bims-tucedo Biomed News
on Tumor cell dormancy
Issue of 2020‒03‒15
twenty-four papers selected by
Isabel Puig Borreil
Vall d’Hebron Institute of Oncology

  1. Dev Cell. 2020 Mar 09. pii: S1534-5807(20)30101-5. [Epub ahead of print]52(5): 542-544
    Ostendorf BN, Tavazoie SF.
      Cancer cells need to acquire specific molecular traits in order to spread to distant organs. In this issue of Developmental Cell, Marsh et al. show that autophagy restricts the outgrowth of breast cancer metastases in contrast to its impact on primary tumor progression.
  2. Cell Stem Cell. 2020 Mar 06. pii: S1934-5909(20)30061-8. [Epub ahead of print]
    Fumagalli A, Oost KC, Kester L, Morgner J, Bornes L, Bruens L, Spaargaren L, Azkanaz M, Schelfhorst T, Beerling E, Heinz MC, Postrach D, Seinstra D, Sieuwerts AM, Martens JWM, van der Elst S, van Baalen M, Bhowmick D, Vrisekoop N, Ellenbroek SIJ, Suijkerbuijk SJE, Snippert HJ, van Rheenen J.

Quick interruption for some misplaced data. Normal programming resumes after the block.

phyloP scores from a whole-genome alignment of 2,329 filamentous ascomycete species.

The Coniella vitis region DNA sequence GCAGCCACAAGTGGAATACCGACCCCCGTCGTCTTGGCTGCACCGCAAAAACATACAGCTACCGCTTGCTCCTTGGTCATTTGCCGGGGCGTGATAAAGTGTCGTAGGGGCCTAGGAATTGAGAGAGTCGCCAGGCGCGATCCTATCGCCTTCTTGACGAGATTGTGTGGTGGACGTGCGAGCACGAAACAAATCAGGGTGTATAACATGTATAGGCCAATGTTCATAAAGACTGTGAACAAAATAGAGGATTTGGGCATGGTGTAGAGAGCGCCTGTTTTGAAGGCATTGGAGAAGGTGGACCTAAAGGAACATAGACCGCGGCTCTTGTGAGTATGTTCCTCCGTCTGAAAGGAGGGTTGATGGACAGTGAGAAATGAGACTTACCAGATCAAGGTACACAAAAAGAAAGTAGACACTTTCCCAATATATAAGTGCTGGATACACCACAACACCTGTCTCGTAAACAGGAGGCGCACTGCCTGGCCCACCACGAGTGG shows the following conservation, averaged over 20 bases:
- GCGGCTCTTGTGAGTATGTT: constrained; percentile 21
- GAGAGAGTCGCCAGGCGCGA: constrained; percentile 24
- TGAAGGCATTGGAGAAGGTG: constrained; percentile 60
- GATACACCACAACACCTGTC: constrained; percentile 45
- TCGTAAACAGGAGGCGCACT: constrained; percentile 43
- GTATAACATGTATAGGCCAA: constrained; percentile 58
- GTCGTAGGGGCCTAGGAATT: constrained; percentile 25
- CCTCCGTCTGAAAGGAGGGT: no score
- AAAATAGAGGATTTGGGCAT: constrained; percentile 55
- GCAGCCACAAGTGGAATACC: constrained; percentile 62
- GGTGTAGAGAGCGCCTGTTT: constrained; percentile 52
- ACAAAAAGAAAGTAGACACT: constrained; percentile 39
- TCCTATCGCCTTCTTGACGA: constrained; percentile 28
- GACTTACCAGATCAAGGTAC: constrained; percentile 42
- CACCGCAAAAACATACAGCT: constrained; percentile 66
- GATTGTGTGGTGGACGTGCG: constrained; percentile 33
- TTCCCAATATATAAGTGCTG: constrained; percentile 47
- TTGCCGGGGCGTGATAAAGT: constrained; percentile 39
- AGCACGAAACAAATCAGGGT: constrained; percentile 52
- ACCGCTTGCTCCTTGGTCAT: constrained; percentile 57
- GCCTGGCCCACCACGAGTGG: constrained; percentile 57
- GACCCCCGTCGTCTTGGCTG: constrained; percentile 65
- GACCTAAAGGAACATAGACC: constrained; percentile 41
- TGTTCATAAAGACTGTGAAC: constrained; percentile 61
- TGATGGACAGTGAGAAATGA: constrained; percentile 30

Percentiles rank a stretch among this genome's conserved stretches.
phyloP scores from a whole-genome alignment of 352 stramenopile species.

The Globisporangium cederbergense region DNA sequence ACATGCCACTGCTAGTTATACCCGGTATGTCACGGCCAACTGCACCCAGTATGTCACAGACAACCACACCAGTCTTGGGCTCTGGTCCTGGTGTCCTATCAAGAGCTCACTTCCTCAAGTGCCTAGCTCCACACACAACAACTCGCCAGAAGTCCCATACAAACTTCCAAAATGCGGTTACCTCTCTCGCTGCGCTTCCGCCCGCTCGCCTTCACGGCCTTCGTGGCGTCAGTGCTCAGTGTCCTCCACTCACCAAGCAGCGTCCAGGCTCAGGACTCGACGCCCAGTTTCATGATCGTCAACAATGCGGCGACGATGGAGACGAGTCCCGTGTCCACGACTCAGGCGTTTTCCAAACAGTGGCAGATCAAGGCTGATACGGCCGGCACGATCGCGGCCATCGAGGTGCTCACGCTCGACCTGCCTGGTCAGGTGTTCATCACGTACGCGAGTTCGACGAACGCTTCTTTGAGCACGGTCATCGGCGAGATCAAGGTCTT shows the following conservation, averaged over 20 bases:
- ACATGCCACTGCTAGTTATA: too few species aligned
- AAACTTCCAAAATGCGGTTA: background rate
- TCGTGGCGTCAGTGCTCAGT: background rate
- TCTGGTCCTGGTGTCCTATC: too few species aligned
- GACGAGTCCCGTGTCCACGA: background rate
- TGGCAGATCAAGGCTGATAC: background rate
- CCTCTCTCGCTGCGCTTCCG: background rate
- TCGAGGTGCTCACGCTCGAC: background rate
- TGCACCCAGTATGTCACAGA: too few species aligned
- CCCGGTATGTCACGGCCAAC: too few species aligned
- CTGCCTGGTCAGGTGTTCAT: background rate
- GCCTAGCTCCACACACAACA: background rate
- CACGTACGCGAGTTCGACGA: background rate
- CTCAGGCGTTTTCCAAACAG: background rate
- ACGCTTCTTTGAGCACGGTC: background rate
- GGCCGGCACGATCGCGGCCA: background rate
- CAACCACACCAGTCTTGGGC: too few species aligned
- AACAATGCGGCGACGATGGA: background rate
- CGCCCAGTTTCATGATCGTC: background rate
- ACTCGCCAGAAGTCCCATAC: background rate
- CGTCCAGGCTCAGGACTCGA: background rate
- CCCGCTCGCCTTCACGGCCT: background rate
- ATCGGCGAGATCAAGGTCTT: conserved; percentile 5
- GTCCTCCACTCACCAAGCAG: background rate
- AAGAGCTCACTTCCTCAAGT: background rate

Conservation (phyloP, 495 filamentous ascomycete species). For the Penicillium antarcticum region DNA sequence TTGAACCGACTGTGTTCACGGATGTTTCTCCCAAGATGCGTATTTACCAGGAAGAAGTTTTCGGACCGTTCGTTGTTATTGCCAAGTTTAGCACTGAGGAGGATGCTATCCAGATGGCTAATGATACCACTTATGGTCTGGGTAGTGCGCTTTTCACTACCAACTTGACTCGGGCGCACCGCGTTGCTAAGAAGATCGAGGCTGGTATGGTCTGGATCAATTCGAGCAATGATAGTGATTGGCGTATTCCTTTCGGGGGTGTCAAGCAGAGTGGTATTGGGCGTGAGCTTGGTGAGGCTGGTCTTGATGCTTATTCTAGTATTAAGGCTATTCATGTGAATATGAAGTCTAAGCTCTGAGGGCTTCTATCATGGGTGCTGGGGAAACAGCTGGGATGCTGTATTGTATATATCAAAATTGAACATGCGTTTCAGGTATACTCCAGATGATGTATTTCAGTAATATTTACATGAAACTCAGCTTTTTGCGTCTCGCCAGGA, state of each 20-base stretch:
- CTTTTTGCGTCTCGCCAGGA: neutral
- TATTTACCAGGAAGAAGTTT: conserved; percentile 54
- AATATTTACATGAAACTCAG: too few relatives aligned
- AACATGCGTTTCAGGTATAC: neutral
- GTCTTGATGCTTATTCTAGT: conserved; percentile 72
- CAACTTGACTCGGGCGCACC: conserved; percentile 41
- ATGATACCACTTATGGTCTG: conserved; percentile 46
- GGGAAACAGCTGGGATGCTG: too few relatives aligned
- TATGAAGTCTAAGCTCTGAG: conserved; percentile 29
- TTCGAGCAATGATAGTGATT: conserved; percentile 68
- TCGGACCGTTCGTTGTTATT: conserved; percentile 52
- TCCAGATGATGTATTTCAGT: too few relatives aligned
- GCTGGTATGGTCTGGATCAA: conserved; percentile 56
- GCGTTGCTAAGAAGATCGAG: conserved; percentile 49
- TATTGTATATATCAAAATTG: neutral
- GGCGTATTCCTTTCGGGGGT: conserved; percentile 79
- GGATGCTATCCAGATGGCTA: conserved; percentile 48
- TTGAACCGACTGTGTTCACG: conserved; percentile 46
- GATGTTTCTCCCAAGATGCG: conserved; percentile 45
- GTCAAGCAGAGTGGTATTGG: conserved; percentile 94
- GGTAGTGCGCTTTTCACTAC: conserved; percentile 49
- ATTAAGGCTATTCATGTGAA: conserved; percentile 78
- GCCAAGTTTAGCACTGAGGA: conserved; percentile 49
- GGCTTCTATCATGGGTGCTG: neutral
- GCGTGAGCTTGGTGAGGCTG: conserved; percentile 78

Colorectal cancer stem cells (CSCs) express Lgr5 and display extensive stem cell-like multipotency and self-renewal and are thought to seed metastatic disease. Here, we used a mouse model of colorectal cancer (CRC) and human tumor xenografts to investigate the cell of origin of metastases. We found that most disseminated CRC cells in circulation were Lgr5- and formed distant metastases in which Lgr5+ CSCs appeared. This plasticity occurred independently of stemness-inducing microenvironmental factors and was indispensable for outgrowth, but not establishment, of metastases. Together, these findings show that most colorectal cancer metastases are seeded by Lgr5- cells, which display intrinsic capacity to become CSCs in a niche-independent manner and can restore epithelial hierarchies in metastatic tumors.